Seven years before the internet became publicly available in August 1991, William Gibson published Neuromancer, a visionary work of science fiction that perfectly predicted the cultural moment we find ourselves in right now.
Cyberpunk has always been one of the most misunderstood sub-genres of science fiction. Despite its neon-drenched trans-humanism and outlaw-hacker protagonists, the archetypal cyberpunk society is dreary, hopeless and has very little room for humanity. It’s an unlikely avenue for escapism, and its near-future worlds are anything but aspirational.
It’s a fundamentally dystopian genre, but as we saw in 2016, political anxiety tends to breed interest in dystopian fiction. Books like the 1935 novel It Can’t Happen Here — which tells the story of a homegrown American dictator who gains power after promising socialist reform — re-emerged as bestsellers.
George Orwell’s anti-Stalinist 1984 has become a touchstone for both the centre-left and centre-right alike, serving as a metaphor for the overreach of state surveillance or the authoritarian suppression of free speech depending on who you ask.
What these books can’t account for is the rate at which technology has progressed and the way it’s integrated into every aspect of our lives. Orwell might have imagined a surveillance culture, but he couldn’t have possibly seen that it would be the private sphere doing the surveilling. Facebook is watching you — not Big Brother.
Neuromancer introduced us to The Sprawl — a megacity owned by corporations and the criminals who do their bidding. When the novel begins, the protagonist, Henry Case, is living in a paranoid hellscape exacerbated by his addiction to cheap amphetamines and a maimed nervous system that has left him unable to enter cyberspace.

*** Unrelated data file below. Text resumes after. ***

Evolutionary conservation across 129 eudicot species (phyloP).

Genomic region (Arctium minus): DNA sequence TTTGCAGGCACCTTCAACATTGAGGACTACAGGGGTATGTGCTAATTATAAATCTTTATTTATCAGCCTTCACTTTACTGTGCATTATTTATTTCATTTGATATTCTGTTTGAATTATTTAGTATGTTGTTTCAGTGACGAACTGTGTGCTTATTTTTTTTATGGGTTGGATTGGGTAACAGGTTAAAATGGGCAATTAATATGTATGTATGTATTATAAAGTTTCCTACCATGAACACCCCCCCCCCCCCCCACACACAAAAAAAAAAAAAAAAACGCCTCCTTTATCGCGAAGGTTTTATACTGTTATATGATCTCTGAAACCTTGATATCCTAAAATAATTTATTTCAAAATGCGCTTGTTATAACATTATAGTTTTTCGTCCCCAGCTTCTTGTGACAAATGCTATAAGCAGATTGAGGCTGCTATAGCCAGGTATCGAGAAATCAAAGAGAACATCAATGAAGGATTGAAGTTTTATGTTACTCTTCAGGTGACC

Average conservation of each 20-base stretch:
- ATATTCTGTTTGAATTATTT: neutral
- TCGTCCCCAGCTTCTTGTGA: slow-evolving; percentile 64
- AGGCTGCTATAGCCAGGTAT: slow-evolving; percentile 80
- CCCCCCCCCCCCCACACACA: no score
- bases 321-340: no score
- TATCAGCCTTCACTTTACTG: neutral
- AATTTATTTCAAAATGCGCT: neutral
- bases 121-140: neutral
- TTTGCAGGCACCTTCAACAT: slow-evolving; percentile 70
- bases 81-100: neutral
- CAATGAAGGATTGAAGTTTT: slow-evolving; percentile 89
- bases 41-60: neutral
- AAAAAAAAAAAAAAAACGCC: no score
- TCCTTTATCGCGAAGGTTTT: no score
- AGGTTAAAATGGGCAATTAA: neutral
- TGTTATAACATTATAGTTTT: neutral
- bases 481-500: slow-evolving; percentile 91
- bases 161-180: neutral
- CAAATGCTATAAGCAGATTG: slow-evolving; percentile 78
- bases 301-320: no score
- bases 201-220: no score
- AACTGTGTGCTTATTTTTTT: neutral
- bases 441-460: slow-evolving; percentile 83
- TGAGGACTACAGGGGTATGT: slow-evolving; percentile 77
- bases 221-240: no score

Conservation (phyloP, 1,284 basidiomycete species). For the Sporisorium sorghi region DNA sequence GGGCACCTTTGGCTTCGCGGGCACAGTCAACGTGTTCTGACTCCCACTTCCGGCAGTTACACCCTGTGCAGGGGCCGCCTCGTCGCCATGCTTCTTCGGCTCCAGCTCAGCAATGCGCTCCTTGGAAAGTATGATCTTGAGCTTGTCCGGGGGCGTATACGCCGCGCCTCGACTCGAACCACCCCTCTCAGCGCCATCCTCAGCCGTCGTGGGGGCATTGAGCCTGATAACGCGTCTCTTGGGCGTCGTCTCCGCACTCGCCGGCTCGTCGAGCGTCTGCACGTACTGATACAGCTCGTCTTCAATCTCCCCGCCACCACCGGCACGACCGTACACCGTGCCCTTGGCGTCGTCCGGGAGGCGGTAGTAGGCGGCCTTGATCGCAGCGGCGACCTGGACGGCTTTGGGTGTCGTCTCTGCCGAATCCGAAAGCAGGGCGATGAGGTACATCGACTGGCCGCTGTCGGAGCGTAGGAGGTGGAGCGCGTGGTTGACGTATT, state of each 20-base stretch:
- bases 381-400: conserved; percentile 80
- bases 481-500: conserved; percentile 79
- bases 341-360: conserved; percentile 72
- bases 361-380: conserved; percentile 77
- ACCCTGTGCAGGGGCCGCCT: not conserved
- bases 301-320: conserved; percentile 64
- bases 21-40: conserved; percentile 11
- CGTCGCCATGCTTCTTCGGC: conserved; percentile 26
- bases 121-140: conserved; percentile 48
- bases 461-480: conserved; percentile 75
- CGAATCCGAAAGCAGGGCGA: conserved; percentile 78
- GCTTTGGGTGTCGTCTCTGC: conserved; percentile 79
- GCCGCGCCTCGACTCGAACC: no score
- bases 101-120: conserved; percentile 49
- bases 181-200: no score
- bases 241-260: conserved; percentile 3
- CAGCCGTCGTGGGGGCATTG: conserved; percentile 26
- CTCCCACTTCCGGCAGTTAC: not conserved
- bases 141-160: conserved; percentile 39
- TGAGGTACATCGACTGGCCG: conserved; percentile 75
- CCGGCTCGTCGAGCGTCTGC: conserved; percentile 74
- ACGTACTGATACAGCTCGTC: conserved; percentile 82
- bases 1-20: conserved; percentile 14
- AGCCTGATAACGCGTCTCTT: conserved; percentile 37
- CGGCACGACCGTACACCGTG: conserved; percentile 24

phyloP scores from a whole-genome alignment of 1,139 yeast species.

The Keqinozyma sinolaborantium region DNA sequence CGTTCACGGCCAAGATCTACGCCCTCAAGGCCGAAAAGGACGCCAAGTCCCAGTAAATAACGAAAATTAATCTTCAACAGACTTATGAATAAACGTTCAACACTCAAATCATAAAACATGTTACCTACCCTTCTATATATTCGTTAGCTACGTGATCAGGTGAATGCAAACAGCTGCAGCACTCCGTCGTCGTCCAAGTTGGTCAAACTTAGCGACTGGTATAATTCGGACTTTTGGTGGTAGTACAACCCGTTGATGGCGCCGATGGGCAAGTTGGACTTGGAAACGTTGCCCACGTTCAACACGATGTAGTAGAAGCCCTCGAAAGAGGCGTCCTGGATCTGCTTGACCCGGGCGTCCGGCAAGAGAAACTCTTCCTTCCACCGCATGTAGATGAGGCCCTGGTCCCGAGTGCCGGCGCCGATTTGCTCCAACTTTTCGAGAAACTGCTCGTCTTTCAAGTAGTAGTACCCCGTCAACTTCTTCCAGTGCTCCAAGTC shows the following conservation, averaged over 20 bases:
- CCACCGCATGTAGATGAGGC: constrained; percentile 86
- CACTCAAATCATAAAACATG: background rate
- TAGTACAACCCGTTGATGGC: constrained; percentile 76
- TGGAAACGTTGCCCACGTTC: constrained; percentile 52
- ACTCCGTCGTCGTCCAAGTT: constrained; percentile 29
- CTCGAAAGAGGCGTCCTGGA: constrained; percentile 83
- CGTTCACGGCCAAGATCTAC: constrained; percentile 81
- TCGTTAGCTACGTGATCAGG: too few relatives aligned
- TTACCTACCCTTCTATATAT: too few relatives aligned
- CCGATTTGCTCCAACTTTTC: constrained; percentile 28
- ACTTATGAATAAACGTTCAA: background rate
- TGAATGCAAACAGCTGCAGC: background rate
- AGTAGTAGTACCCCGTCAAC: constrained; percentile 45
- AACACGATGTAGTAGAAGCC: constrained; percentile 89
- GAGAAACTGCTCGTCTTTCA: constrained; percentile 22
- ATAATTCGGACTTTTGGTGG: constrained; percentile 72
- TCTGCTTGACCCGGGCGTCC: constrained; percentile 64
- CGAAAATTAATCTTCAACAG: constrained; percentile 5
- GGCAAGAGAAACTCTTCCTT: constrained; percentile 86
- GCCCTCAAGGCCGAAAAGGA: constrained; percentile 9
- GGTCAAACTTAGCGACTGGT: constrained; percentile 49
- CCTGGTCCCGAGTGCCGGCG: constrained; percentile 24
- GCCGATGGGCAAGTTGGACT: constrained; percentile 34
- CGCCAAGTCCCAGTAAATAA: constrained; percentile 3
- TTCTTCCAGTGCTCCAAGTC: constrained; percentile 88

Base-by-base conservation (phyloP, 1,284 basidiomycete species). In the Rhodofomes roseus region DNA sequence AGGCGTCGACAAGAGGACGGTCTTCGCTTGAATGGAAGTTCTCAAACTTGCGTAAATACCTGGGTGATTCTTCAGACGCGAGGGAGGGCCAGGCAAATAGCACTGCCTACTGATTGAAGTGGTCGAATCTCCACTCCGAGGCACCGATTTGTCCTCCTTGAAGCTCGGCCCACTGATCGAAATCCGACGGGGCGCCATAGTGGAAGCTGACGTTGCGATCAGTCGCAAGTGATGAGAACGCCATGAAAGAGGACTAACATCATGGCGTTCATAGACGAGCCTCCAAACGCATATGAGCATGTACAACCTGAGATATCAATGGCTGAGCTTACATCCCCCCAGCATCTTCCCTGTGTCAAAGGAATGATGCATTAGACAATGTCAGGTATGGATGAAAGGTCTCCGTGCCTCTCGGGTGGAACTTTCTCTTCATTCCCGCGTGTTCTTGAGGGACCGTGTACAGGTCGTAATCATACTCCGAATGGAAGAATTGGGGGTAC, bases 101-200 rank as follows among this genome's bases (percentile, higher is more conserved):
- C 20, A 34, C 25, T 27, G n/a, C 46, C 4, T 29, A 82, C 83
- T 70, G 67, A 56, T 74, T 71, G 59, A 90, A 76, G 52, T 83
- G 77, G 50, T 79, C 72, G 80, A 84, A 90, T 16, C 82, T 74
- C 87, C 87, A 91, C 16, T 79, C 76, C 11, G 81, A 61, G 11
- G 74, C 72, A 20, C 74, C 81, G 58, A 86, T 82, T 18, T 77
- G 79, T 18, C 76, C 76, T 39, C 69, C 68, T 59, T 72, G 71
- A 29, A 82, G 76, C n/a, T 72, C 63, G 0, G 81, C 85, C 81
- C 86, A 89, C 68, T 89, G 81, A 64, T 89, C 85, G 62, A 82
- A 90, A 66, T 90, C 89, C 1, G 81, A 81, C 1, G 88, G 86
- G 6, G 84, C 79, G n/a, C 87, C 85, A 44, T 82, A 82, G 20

The novel presents a society so utterly devoid of hope that escaping as a disembodied consciousness among raw data, light and sound is the only way to self-actualize. In this world, the individual is defined as an extension of technology, but the more integrated Case becomes, the more he’s haunted by that which makes him human.
Images of death, trauma and addiction plague the characters, but as subservience to technology demands, they never look back. Neuromancer presents the problem of defining the individual in opposition to technology and the interests of corporations, but it doesn’t offer a positive prescription.
Since Neuromancer, cyberpunk fiction has continued working this problem over. One of my favourite films of the last decade, Blade Runner 2049, does a wonderful job of expanding the philosophical terrain of authenticity in a world that places tech before humanity.
Blade Runner 2049 explores a world where the most basic aspects of humanity have been commodified. The central relationship of the film is a romance between an android and a hologram. It’s an uncomfortable simulation of domesticity in which both parties are only doing what they’ve been programmed to do.
The film presents us a world where the things that make us human and that serve to individualize us are reduced to consumer products removed from any horizon of meaning. There is actual humanity present in Blade Runner — or at least, whatever passes for humanity among androids — but it happens only once the characters embrace authenticity in the face of conformity.
Cyberpunk has always struck me as a strange name for what is essentially dystopian fiction. But all punk subculture is about the search for authentic meaning through self definition, something that was hugely influential on me growing up. It’s a genre that places the individual in opposition to an increasingly technocratic and soulless society.
There has never been much of a strong delineation for me between the writings of Gibson, and say, 80s DC hardcore. The difference is that bands like Minor Threat were responding to the political crises and societal conformity of the contemporary era while Gibson recognized that those same political problems would turn into technological ones over a long enough time span.
Dystopian fiction has always fascinated me, but I see something different in cyberpunk. There’s a deep existential subtext beneath the neon and leather jackets — the basic idea that we must define ourselves in opposition to the tools we use or else risk becoming slaves to them.
Cole Chretien / Culture Editor
Photo: Wikimedia Commons / Creative Commons